Our extensive experience in defining, developing and implementing different retail and wholesale banking software solutions, makes us a leading company in the banking market. We are specialists in numerous areas:

  • Core banking 

  • Contract processing: accounts, mortgages, cards, funds, etc.

  • Payments

  • SEPA Transfer Regulation

  • Business portals

  • Corporate portals

  • Office applications

  • Risks

  • Application of banking regulations

  • CRM applications

Our team of experts in banking and insurance analyses solutions (banking software, insurance software, banking applications, etc.) with the customer and accompanies them throughout the development and implementation process. We provide corrective and evolutive maintenance support for banking applications developed both by us and by third parties.

Our knowledge of the market enables us to develop and implement the best solutions and establish banking product plans on a national and international level.

We have extensive know-how for collaborating in transformation projects in technological banking environments, helping the customer to understand where they want to go, where they are starting from, and how to get there. We work by applying our methodology and internal management tools, as well as adapting ourselves to the customer's methodologies and tools. 


Banking continues to enjoy the trust of its customers. However, traditional banking is being strongly affected by enablers and the expectations of customers, regulatory requirements, technology, demographics, new competitors and fluctuations in the economy.

From a technological perspective, the current trend in banking is focused on the following key areas:

  • Cost savings

  • Improving customer awareness

  • Multi-channel and multi-platform access

  • Security control

In banking there is a clear need to develop a customer-focused business model. Banking will be organised around the customer rather than products or channels. Banks will develop the capacity to see customers as a "segment of one", recognising that they are each unique and adapting the products that they offer.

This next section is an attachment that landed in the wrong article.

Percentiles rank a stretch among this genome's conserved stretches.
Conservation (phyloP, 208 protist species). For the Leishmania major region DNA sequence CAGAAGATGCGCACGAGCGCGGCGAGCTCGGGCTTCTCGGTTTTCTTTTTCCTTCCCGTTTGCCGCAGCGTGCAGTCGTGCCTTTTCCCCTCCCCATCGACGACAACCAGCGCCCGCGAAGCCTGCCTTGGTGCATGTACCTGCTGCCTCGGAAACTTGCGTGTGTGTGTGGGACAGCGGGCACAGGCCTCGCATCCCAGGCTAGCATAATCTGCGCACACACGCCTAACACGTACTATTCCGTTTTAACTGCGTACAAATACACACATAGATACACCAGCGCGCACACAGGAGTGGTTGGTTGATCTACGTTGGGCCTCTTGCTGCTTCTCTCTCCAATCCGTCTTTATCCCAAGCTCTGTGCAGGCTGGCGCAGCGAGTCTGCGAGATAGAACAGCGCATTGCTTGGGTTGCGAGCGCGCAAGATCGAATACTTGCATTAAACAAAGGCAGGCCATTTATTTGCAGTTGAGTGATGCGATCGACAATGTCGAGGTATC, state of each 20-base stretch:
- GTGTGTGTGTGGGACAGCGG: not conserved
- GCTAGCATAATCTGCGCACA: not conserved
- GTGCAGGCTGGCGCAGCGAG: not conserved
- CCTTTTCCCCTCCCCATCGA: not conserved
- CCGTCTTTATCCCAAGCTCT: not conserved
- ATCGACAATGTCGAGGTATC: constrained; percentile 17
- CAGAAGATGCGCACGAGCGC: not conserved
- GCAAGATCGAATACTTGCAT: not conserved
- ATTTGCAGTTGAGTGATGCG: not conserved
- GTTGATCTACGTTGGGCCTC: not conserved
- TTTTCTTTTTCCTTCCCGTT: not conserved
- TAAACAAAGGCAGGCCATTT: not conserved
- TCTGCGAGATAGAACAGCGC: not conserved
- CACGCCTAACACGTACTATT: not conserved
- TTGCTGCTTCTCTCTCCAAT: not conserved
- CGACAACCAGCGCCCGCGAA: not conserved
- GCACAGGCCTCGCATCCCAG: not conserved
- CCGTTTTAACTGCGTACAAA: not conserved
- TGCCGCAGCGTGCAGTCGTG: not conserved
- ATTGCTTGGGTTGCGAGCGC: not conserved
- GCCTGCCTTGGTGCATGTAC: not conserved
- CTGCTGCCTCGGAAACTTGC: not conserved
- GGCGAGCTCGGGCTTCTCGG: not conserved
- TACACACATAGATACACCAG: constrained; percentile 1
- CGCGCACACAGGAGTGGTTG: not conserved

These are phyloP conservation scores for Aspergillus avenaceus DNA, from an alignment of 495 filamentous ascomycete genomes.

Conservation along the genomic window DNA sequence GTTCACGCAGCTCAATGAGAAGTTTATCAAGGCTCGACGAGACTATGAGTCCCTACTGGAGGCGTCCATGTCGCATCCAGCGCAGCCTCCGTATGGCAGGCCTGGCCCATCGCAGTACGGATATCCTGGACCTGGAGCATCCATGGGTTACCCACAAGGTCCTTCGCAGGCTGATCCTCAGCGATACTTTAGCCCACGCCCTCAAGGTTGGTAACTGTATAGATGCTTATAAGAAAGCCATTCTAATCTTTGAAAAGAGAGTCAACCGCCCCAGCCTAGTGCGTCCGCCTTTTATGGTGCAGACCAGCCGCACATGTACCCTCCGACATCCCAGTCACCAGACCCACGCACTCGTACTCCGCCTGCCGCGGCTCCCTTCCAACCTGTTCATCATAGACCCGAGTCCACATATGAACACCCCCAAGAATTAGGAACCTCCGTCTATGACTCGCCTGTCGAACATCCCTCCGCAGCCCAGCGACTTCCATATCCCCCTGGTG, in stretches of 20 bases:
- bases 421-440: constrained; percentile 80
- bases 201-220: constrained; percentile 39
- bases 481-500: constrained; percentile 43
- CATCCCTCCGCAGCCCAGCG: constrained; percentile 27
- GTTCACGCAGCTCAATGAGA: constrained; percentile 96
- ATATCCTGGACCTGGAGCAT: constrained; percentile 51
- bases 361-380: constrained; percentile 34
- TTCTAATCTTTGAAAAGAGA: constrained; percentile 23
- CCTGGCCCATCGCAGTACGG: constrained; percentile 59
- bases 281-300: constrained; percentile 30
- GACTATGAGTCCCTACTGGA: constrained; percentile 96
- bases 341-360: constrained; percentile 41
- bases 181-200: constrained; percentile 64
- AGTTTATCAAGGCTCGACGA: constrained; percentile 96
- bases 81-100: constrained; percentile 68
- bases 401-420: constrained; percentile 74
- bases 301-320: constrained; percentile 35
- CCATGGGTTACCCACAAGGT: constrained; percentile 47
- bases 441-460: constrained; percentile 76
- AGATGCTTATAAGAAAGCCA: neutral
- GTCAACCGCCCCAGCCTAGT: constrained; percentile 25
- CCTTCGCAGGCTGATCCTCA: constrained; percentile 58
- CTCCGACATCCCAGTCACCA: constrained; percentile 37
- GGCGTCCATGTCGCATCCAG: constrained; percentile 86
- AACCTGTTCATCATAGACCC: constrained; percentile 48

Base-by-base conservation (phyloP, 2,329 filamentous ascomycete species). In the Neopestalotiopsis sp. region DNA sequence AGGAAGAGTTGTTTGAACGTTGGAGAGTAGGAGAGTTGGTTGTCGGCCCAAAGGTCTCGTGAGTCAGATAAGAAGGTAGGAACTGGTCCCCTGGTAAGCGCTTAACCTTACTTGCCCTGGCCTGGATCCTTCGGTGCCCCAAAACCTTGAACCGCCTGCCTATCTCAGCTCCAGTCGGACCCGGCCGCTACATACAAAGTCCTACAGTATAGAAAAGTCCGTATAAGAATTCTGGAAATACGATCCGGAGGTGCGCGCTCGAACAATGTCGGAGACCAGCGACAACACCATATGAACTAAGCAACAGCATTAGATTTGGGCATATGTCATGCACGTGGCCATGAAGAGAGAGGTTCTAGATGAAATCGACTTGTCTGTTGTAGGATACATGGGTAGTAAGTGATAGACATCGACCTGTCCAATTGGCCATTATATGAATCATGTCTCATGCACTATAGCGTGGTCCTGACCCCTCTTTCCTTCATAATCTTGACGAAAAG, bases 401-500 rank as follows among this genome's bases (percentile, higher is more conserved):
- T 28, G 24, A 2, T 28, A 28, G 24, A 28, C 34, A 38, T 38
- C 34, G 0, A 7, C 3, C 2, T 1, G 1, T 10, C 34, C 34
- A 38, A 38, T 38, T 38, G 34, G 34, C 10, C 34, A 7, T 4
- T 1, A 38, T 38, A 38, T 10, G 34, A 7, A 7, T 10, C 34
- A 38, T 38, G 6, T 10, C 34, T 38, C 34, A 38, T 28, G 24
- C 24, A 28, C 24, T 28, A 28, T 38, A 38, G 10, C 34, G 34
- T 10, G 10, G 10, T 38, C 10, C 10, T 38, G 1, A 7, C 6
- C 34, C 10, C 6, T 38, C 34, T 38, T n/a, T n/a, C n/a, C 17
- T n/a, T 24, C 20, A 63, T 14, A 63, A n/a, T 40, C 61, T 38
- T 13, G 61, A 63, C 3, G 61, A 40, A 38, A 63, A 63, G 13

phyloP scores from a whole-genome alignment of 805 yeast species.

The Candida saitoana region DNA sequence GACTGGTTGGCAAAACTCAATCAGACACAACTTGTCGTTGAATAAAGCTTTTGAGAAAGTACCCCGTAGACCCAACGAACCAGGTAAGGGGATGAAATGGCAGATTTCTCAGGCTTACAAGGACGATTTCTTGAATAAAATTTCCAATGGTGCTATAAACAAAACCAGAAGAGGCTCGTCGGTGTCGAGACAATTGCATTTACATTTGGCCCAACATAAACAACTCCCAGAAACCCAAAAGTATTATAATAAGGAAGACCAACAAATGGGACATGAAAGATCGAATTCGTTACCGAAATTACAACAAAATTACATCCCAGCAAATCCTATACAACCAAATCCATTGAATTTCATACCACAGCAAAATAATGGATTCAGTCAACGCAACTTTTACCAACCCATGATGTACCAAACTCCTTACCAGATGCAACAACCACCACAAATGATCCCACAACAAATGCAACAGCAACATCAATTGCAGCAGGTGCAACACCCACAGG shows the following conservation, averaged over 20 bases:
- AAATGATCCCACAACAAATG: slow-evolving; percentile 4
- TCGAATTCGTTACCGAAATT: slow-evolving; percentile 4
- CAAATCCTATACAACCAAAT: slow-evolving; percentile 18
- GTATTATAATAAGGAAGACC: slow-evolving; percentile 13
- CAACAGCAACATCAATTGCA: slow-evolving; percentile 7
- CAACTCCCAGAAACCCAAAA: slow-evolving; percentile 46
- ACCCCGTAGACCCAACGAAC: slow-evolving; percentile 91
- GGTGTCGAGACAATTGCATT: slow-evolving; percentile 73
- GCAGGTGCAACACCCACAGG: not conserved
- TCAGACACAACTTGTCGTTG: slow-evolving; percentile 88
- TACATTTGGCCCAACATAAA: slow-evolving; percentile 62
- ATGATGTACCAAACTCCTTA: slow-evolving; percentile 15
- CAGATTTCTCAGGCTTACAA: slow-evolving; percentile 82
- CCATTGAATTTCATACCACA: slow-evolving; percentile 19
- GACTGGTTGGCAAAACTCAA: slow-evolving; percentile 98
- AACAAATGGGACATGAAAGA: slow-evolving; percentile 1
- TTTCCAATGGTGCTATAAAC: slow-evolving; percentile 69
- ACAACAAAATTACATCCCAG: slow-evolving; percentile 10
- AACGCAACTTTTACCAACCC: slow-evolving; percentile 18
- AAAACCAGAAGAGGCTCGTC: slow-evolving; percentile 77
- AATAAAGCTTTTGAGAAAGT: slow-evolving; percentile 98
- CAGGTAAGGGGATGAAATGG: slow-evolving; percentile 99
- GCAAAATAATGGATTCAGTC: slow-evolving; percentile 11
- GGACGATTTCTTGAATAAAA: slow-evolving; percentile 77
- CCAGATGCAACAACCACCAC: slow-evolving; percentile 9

Social networks will be the main means of connecting, involving, informing and understanding customers, from their behavioural patterns as a group to the special characteristics of each individual.

“Cognitive engagement”: Customers will be able to obtain quick and customised services, using data (industry reports, financial news, etc.) through advanced text interpretation and/or the interpretation of images/videos.

New business models. The current trend is shifting away from depending on physical infrastructures to accept payments. Some countries, such as India, have established regulations and devised new business models such as “Payments Banks” as an inclusive mechanism to reduce/eliminate cash payments for all sections of society.

BlockChain: this has emerged as a solution to reduce costs through the secure distribution/execution of transactions (“distributed ledger”) .

Banks are quickly working to identify possible partners and build relationships. Many banks have launched FinTech incubators, as well as investing in innovation laboratories. For example: BNP Paribas has launched its own internal accelerators/incubators/technology centres, Lux Future Lab in Luxembourg and TEB Startup House, and it has partnered with other interested parties from the ecosystem, like Partech Shaker and NUMA. Motif Investing has partnered with J.P. Morgan and initial public offerings will be available directly to retail customers on the new online brokerage platform.

Simplification/optimisation of businesses and operating models. Regulations such as PSD2, which obliges banks to open up their services to third parties, require the banking core architecture to be modernised. Banks will offer their products and services in the form of APIs, thus encouraging developers to create innovative applications that can be hosted on the app store of a bank. This strategy will allow banks to address weaknesses. Indeed, customers will be able to compare different banking products and services and have access to more customised resources in order to make decisions, thus increasing competition in the sector.